Since taking office just over three years ago, President Rodrigo Duterte has not only overseen a murderous campaign on drug users and sellers. He has also unleashed a brazen assault on the country’s democratic institutions — at times, using his so-called war on drugs as a pretense for going after his political adversaries and dissenters.
I should know: I’m one of its victims. I am writing this essay from a prison cell in Camp Crame, the national Police Headquarters in Manila. I have spent the past two years here, after being arrested on fabricated drug-trafficking charges. But the only crime I committed was to use my platform as a senator to oppose the brutality of this administration’s campaign against drugs. And I hardly am the only target.
Mr. Duterte’s government has orchestrated the removal of a Supreme Court chief justice and harassed and sidelined Vice President Leni Robredo (she belongs to a different party). Independent media houses have been bullied with bogus criminal charges; one was effectively pressured into being sold to Duterte allies. The president has publicly threatened human rights activists and others with death — never mind that he or his aides often then downplay his statements as lighthearted banter.
But most worrisome, perhaps, is the administration’s effort to cow what little remains of the formal political opposition, often through politicized criminal cases.
Take my case. In 2016, shortly after Mr. Duterte’s election, I opened a Senate investigation to look into extrajudicial killings that were being committed under the guise of fighting drug crimes. The president’s retribution was as swift as it was ruthless.
He once said, “I will have to destroy her in public.” He has called me an “immoral woman,” and in 2016 his allies claimed to possess a compromising sex video and threatened to show it to a congressional panel. In February 2017, I surrendered to the police after arrest warrants were issued against me. I have remained in detention since, facing three drug-related charges — for which the evidence is laughably thin. The United Nations, the European Union, various human rights groups and other experts have called the charges politically motivated.
Other opposition lawmakers have faced similar treatment, in particular those who oppose Mr. Duterte’s so-called war on drugs or other key administration policies, such as his efforts to bring back the death penalty or to revise the Constitution, most likely in order to remove limits on presidential terms. Many of these cases beggar belief. In October 2018, the Congressmen Antonio Tinio and Ariel Casilao organized a peaceful protest in Davao City against the continued application of martial law on the southern island of Mindanao, after brazen terrorist operations by an armed group linked to the Islamic State in the spring of 2017. The congressmen were then charged with child abuse, apparently because a handful of indigenous youth attended the demonstration.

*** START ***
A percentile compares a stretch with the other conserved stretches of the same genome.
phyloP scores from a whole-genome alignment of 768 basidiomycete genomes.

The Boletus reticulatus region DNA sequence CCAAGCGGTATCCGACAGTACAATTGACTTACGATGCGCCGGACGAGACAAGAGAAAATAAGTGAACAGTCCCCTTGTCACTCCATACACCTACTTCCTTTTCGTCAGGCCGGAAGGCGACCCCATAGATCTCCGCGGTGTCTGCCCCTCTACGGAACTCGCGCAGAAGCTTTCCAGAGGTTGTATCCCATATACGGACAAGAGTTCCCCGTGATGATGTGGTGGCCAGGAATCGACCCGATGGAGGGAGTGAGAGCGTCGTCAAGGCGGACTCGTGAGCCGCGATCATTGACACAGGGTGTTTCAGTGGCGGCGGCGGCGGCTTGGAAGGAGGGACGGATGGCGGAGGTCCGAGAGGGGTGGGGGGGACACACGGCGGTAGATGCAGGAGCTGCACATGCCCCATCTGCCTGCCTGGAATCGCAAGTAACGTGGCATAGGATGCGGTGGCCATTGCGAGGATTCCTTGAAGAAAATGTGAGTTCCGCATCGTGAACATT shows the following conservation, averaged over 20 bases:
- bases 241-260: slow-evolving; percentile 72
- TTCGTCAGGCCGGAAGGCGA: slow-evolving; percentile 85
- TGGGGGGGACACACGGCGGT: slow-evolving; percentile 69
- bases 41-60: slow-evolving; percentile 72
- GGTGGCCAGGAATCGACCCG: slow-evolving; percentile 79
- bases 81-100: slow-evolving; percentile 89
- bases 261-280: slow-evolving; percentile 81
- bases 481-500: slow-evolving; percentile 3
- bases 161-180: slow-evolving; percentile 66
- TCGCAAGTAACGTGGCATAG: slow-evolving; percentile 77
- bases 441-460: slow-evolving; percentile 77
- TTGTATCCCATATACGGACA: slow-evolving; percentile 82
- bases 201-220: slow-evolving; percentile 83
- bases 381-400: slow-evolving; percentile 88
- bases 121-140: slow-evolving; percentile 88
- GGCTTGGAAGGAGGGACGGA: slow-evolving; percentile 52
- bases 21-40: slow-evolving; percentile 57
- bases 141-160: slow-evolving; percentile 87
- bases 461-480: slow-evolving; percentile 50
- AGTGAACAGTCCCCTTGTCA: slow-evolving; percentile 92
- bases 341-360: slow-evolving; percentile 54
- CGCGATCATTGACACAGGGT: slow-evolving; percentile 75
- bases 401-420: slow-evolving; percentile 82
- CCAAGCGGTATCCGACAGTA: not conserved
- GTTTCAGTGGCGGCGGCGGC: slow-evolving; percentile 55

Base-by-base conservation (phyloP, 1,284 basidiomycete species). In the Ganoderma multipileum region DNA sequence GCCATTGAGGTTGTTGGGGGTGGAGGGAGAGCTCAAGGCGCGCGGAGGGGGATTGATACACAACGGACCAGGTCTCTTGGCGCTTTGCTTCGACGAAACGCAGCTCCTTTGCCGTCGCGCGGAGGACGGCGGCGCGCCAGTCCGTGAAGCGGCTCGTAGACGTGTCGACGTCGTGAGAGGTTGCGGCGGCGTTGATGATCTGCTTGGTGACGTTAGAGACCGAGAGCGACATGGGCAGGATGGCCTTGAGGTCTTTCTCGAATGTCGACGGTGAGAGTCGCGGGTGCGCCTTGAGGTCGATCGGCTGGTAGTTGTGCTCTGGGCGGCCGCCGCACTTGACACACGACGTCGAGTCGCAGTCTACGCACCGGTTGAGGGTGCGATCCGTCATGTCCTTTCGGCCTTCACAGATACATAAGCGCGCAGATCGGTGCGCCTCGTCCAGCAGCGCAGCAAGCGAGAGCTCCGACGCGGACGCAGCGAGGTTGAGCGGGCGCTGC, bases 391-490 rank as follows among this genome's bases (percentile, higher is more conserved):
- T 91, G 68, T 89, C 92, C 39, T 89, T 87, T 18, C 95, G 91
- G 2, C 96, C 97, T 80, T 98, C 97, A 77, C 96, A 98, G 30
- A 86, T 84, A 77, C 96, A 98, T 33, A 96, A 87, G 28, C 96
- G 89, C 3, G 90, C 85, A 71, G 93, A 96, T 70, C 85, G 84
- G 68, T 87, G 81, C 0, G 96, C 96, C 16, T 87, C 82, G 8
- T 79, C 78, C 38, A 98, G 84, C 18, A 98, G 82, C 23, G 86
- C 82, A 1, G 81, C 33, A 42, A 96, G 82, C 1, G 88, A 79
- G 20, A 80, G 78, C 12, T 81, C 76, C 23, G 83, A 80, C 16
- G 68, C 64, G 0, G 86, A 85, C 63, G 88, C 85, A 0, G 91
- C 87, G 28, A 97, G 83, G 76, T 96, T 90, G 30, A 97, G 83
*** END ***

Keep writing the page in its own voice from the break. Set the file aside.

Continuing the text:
Another frequent target is Senator Risa Hontiveros, a vocal critic of the government’s antidrug campaign. In 2017, Ms. Hontiveros helped shelter underage witnesses to the murder, by police officers, of a teenage boy. Although she was acting at the request of the witnesses’ parents — who understandably did not trust the police to keep their children safe — Ms. Hontiveros was charged with kidnapping (as well as for wiretapping).
More subtly, the administration has also used a range of tactics to subvert democratic practices, not least in the Legislature. Lawmakers who oppose the Duterte administration have seen budgets for their home districts slashed or sometimes been stripped of their membership on important select committees. The government has also manipulated the rules of procedure of the House of Representatives to ensure that the official minority bloc — which should be an important check on the executive — is mostly composed of pro-government lawmakers.
A new Congress convened on Monday morning and Mr. Duterte was scheduled to deliver his fourth State of the Nation address later in the day. Since the midterm elections in the spring, the Senate is stacked with the president’s people: They now control the super majority needed to push forward problematic polices — including amending the Constitution to grant the executive branch even more powers.
Mr. Duterte was elected very comfortably in 2016, and his approval ratings remain very high. But the people of the Philippines voted him into office so that he would help the everyman and everywoman. They did not vote him into office so that he could repress the legitimate, also elected, opposition and use his brutal drug campaign to cement his grip on power.
Leila de Lima is a senator in the Philippines and a member of Asean Parliamentarians for Human Rights.